Losing isn’t fun. It stinks. There is no way around it. A loss is something that cuts the greatest competitors at the core.
“You show me a good loser and I’m going to show you a loser,” said Cam Newton following his recent Super Bowl loss. While his words are open to discussion and interpretation, they point to an interesting topic of how we deal with competitive losses.
A few months ago, Ronda Rousey was on top of the world. She was the face of the UFC, Dana White’s bff, Reebok’s poster child, a budding actress and the role model of young girls in America. She had it all…and then Holly Holm head kicked her into oblivion. It was about as big of an upset as I can remember in the sport of MMA. No one saw it coming. What happened following the loss was, perhaps, even more of a shock.
Ronda went under the radar. She was offline. No one heard from her. No updates. Nothing.
Months later, she resurfaced, and all was seemingly back to normal. Then, all of a sudden, she appears on Ellen and tells the world she contemplated suicide following her loss. Wow. What a surprise, intense moment at 4:30 in the afternoon! It felt like it wasn’t real. She was, possibly for the first time, speaking from her heart. There was no façade. Her guard was down.
I felt for her, as I’m sure nearly everyone did, but at the same time, I couldn’t resonate with what she was saying. I’ve lost terribly in front of A LOT of people, but never for one single mili-second did I contemplate suicide.
There’s a fine line between identifying yourself as what you do vs. identifying what you do as a part of you. I don’t know the exact balance, but I am very confident that, in my life and the lives of my children, I will always stress the importance of cultivating the person as opposed to just cultivating the “thing” that they do.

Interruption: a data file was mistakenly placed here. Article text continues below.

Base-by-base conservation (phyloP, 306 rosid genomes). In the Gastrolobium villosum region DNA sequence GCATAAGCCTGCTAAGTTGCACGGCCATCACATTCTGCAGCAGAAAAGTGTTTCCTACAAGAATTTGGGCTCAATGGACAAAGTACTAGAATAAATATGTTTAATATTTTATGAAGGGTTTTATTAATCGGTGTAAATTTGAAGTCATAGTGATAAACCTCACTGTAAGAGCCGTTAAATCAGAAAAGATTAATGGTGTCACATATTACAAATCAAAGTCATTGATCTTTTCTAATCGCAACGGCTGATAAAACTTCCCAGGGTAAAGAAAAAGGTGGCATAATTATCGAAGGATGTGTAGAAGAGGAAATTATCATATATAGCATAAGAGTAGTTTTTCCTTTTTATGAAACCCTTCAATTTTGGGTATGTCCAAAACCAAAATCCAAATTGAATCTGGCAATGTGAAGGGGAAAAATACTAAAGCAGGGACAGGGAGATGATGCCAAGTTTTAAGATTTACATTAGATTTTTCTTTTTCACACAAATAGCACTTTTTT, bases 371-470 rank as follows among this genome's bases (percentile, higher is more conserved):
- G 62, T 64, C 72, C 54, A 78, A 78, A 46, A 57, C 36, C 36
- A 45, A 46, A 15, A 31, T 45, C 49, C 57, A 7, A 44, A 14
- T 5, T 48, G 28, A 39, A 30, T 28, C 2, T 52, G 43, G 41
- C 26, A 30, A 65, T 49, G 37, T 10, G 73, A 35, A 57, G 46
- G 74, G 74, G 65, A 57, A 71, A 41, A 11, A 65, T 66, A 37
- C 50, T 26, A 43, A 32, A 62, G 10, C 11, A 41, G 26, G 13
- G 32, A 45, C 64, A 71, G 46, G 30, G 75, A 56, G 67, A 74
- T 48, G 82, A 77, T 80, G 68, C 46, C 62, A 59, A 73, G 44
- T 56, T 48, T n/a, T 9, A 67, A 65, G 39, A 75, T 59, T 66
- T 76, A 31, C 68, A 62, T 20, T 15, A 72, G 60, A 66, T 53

It’s easiest to see in professional sports. You see plenty of guys who retire and spiral out of control because they are unable to identify with anything other than their sport. Conversely, you see retired athletes successfully translate their skills and abilities (their “person”) into other avenues and pursuits. They take their core being and project it elsewhere. Their core being is not their sport.
It’s a lot to digest, but an interesting/debatable topic nonetheless. What’s the proper balance? Can you be great if you don’t fully identify yourself as what you do?
PS I recently wrote an article titled 5 Manly Lessons Learned in the Cage for my friends at www.orderofman.com. It’s a fun read, enjoy!